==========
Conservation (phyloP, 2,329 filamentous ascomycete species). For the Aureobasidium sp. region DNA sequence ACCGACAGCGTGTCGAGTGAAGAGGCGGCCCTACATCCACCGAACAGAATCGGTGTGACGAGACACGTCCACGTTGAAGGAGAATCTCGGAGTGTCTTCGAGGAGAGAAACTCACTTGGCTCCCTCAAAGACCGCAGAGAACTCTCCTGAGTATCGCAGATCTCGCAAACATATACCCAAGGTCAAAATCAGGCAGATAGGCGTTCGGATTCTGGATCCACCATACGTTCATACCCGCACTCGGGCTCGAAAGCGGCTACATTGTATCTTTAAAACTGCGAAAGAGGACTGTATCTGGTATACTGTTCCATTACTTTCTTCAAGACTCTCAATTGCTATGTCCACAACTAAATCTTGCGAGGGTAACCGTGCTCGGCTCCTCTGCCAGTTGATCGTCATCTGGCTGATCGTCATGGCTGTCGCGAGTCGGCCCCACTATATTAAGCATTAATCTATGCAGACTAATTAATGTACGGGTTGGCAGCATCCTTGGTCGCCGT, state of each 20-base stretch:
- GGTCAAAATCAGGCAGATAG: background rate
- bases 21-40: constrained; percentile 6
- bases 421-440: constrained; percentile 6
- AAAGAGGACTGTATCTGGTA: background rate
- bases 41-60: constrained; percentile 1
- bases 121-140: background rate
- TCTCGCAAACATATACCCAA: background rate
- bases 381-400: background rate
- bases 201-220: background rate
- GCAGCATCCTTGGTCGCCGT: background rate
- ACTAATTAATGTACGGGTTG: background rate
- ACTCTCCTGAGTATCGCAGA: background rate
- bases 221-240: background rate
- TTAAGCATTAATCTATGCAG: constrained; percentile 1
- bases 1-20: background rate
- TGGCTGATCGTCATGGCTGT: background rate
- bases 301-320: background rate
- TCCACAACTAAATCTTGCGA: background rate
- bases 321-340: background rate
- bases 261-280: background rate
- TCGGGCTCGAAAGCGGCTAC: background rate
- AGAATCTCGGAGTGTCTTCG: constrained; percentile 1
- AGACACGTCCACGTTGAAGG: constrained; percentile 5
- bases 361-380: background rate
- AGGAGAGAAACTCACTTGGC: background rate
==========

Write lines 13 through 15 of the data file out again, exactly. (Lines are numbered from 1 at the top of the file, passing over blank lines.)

- ACTCTCCTGAGTATCGCAGA: background rate
- bases 221-240: background rate
- TTAAGCATTAATCTATGCAG: constrained; percentile 1